Last week we zoomed in and had a closer look at one of the three main leadership styles that football coaches use when leading their players, the commander. When you are coaching and executing your coaching (inter)actions, it’s how you do that, the way you coach that differentiates you from another coach. In general, there are three leadership styles coaches use when leading; the commander who tells players what to do, the teacher who guides the players and the manager who takes a step back and let the players guide the process. In this blog post we will zoom in on one of the two remaining leadership styles and take a look at the teacher.
Now, as you probably know, football is a players sport where it’s the players who make decisions on the pitch and execute these decisions within the context of the football game. That means that when a player is in a game situation, for example attacking, it’s up to the player to execute good decisions with or without the ball based on the communication of team-mates and the opponents. Regardless of which team function (attacking, transitioning or defending), where on the pitch or when in the game, it’s up to the player to make the decisions and not the coach. Due to the short time that is available for the player on the pitch to make a decision in the game it’s impossible for the coach to shout a decision from the bench, even though you might still do it sometimes. At best your shouted decision of ”shoot” or ”pass to the left” arrives just in time to confuse the player and disturb the decision making process. In professional football players usually can’t hear the coach because of the fans, but in youth football and at a lower level your shouting might lead to the player choosing to execute your decision instead their own.
What is the problem with this picture of a coach shouting decisions to a player as in the example above? Who did we say is making the decisions in the game of football, the player or the coach? If you are coaching young kids or at a lower level you might be able to shout some of your decisions to the players which they have the time to execute. Maybe that leads to some good results in that particular game and you are thinking ’why shouldn’t I keep doing this?’. Sure, in the short time, this leadership style of being the commander and telling your players what to do might be working and in some situations it might be needed. However, when developing players or a playing style over time it will be counter productive since the players are not making the decisions themselves and therefore can’t learn from their own mistakes. If the players make mistakes in the game when you as the coach have told them which decision to make, they are actually executing your mistakes.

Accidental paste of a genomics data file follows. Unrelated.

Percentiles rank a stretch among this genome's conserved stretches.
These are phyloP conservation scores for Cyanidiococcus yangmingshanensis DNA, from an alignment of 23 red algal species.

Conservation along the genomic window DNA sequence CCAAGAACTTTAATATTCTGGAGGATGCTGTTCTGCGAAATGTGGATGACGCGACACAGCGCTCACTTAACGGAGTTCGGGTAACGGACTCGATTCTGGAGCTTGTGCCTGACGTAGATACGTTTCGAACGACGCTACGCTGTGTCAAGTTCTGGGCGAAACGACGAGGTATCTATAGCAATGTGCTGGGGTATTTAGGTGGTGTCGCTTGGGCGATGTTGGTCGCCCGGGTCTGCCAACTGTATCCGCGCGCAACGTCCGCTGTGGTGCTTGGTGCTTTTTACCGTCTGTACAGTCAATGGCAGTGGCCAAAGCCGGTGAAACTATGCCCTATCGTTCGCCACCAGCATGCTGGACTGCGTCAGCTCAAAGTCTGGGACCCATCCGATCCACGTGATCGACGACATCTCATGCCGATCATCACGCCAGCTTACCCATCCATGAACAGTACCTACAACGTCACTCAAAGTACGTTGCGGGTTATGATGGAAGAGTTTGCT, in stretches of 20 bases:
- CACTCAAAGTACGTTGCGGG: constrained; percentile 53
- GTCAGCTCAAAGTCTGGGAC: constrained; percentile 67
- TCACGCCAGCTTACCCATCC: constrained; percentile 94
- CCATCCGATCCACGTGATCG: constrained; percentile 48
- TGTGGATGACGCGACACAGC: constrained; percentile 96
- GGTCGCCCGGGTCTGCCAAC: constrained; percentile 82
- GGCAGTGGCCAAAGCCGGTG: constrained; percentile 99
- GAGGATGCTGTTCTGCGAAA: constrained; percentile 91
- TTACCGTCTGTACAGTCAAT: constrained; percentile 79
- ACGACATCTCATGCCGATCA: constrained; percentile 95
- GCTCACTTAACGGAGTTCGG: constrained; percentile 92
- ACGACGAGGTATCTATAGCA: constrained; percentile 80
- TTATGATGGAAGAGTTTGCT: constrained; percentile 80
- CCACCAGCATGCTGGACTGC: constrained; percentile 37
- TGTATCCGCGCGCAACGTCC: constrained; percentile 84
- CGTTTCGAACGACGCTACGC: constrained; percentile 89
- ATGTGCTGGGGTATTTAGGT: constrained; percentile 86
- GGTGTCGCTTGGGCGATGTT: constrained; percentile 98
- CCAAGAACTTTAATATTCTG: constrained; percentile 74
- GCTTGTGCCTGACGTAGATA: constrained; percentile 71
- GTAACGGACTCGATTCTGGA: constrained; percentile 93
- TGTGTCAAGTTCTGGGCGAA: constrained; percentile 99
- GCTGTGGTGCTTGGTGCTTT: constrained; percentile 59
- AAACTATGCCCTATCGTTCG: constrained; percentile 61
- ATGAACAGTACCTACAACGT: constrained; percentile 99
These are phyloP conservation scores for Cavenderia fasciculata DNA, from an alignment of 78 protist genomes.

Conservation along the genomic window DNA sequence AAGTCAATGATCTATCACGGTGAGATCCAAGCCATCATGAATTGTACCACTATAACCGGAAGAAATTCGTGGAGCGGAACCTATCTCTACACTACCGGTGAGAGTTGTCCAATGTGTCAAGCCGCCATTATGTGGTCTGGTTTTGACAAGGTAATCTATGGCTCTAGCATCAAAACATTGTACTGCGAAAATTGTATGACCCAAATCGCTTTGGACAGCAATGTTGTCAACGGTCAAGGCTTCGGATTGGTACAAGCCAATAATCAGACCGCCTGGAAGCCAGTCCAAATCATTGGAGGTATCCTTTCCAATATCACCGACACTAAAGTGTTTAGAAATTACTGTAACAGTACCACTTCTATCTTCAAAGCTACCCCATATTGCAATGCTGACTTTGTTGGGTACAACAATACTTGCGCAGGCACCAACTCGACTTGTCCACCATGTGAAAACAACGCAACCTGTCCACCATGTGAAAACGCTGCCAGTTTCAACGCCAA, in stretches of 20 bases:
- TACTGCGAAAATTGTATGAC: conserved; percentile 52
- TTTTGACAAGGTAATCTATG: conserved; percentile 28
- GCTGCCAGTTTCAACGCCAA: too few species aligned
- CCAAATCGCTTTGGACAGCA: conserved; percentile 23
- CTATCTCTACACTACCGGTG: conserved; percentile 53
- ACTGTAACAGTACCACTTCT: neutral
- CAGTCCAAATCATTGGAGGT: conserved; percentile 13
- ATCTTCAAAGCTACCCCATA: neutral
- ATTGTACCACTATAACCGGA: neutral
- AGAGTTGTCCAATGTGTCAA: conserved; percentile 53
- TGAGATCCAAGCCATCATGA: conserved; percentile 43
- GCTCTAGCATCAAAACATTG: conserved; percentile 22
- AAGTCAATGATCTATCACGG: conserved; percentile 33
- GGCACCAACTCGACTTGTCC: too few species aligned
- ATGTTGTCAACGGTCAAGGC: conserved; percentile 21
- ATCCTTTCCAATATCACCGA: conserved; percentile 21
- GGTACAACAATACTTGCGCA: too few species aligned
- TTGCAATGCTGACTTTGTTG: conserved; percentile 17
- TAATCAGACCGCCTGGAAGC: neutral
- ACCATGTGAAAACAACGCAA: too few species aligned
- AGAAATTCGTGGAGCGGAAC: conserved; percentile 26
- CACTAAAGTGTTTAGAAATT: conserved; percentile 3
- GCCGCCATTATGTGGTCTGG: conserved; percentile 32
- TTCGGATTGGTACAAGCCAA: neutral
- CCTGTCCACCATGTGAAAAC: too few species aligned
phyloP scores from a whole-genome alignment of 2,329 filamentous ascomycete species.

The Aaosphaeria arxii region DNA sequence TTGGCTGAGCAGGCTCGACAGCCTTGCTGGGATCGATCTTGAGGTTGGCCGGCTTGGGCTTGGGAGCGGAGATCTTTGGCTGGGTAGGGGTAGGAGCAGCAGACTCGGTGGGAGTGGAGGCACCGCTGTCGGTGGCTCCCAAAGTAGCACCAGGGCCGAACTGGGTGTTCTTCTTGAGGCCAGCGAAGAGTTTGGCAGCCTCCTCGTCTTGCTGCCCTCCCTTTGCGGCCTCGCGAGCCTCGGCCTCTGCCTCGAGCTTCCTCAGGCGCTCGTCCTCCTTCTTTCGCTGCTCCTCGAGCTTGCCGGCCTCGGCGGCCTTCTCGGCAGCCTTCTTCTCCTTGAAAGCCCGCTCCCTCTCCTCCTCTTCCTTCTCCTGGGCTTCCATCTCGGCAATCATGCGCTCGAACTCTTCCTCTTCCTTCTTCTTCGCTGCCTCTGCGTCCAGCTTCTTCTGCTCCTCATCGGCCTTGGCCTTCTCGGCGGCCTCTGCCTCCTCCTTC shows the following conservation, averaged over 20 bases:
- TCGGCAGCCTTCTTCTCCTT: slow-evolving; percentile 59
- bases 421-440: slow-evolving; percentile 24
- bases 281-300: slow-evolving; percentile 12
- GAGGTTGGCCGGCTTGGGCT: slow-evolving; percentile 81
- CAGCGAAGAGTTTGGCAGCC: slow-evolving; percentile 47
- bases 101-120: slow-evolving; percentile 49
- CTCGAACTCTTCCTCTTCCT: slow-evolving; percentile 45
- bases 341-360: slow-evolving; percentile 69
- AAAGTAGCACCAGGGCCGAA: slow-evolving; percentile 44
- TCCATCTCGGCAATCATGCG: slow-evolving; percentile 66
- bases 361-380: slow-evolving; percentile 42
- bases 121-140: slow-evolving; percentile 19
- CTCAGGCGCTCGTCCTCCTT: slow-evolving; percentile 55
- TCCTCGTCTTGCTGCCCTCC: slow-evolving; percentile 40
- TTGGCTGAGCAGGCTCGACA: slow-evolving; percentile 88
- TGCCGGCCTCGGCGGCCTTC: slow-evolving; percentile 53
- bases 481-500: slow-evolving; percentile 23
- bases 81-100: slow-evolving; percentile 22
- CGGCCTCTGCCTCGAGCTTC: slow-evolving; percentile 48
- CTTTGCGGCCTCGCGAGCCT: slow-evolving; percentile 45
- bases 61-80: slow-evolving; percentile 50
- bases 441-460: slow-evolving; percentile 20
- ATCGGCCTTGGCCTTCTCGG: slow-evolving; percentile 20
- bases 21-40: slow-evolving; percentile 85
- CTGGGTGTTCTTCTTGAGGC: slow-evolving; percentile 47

Based on the characteristics of the game, the job of the coach is to improve the decision making of the players and not make the decisions for them. The leadership style that is best for improving players decision making is the teacher. A teacher is someone who guides the students (players) in the subject (football) that is being taught. Using different methods a coach that leads like a teacher is guiding the players in training sessions to help them improve their decision making. That means that instead of telling players what to do, the coach guides the players by asking different questions that are more or less open and/or leading to help the players improve their decision making. These question does not need to be verbal questions, they could also be questions that are asked by the coach through manipulation of game situations in the training session.
Given the fact that football is a players sport, you as the coach need to guide your players as a teacher in order to improve the quality of their decision making. However, sometimes you find yourself in a situation with external factors that might influence you to choose a different leadership style, and rightly so at times. That said, if you are coaching football your starting point when leading your players is always the leadership style of the teacher.